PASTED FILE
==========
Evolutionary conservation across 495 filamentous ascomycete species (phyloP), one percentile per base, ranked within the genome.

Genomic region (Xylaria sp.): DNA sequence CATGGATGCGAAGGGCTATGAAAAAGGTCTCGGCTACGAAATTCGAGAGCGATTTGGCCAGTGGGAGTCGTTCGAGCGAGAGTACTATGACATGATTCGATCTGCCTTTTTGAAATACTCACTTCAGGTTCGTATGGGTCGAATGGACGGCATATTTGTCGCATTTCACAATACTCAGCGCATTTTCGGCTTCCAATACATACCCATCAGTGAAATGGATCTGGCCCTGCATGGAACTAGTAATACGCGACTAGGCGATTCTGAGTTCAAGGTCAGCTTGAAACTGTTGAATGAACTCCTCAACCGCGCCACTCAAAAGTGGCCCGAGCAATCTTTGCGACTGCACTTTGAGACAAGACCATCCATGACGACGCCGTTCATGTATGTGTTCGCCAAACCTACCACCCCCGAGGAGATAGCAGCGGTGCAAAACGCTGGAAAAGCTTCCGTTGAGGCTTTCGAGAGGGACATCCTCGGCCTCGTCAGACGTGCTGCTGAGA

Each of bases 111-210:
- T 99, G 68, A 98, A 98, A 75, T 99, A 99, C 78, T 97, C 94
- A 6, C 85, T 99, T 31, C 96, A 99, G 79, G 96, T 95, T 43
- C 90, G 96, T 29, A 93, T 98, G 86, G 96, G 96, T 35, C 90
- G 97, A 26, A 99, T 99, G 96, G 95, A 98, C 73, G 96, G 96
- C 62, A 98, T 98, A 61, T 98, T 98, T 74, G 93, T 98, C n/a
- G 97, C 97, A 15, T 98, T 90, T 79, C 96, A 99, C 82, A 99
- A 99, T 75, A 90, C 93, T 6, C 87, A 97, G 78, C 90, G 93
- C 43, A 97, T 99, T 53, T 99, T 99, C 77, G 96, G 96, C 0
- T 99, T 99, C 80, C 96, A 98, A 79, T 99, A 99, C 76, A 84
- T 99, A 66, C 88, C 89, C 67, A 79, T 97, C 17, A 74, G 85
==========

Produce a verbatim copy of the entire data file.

Evolutionary conservation across 495 filamentous ascomycete species (phyloP), one percentile per base, ranked within the genome.

Genomic region (Xylaria sp.): DNA sequence CATGGATGCGAAGGGCTATGAAAAAGGTCTCGGCTACGAAATTCGAGAGCGATTTGGCCAGTGGGAGTCGTTCGAGCGAGAGTACTATGACATGATTCGATCTGCCTTTTTGAAATACTCACTTCAGGTTCGTATGGGTCGAATGGACGGCATATTTGTCGCATTTCACAATACTCAGCGCATTTTCGGCTTCCAATACATACCCATCAGTGAAATGGATCTGGCCCTGCATGGAACTAGTAATACGCGACTAGGCGATTCTGAGTTCAAGGTCAGCTTGAAACTGTTGAATGAACTCCTCAACCGCGCCACTCAAAAGTGGCCCGAGCAATCTTTGCGACTGCACTTTGAGACAAGACCATCCATGACGACGCCGTTCATGTATGTGTTCGCCAAACCTACCACCCCCGAGGAGATAGCAGCGGTGCAAAACGCTGGAAAAGCTTCCGTTGAGGCTTTCGAGAGGGACATCCTCGGCCTCGTCAGACGTGCTGCTGAGA

Each of bases 111-210:
- T 99, G 68, A 98, A 98, A 75, T 99, A 99, C 78, T 97, C 94
- A 6, C 85, T 99, T 31, C 96, A 99, G 79, G 96, T 95, T 43
- C 90, G 96, T 29, A 93, T 98, G 86, G 96, G 96, T 35, C 90
- G 97, A 26, A 99, T 99, G 96, G 95, A 98, C 73, G 96, G 96
- C 62, A 98, T 98, A 61, T 98, T 98, T 74, G 93, T 98, C n/a
- G 97, C 97, A 15, T 98, T 90, T 79, C 96, A 99, C 82, A 99
- A 99, T 75, A 90, C 93, T 6, C 87, A 97, G 78, C 90, G 93
- C 43, A 97, T 99, T 53, T 99, T 99, C 77, G 96, G 96, C 0
- T 99, T 99, C 80, C 96, A 98, A 79, T 99, A 99, C 76, A 84
- T 99, A 66, C 88, C 89, C 67, A 79, T 97, C 17, A 74, G 85